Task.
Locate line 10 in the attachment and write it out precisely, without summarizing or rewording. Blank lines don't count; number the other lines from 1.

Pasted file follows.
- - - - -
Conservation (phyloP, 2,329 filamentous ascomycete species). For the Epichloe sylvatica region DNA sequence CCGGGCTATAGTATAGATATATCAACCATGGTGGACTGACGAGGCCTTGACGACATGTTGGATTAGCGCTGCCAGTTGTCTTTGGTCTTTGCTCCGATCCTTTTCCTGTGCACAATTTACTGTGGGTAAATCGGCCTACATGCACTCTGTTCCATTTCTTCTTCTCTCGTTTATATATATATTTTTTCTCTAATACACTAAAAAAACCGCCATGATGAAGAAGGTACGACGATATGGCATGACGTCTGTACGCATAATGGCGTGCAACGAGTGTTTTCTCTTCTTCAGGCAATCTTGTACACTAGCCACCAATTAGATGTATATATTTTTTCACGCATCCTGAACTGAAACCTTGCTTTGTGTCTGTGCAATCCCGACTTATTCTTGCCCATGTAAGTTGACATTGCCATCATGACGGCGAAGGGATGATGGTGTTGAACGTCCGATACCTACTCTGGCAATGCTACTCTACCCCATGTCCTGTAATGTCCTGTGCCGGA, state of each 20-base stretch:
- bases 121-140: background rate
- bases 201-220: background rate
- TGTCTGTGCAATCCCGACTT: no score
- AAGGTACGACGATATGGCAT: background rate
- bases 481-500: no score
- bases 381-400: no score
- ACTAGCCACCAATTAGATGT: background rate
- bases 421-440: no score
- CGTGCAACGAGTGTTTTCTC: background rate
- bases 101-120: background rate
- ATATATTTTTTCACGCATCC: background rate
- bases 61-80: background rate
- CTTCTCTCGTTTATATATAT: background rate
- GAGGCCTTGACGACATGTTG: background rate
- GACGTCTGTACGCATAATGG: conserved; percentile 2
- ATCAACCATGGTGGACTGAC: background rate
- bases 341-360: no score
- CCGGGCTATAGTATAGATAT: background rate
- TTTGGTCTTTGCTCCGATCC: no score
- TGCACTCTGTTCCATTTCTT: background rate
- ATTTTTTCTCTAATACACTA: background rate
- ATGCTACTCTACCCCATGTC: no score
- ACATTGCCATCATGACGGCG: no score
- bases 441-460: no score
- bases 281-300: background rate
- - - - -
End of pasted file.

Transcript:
- CGTGCAACGAGTGTTTTCTC: background rate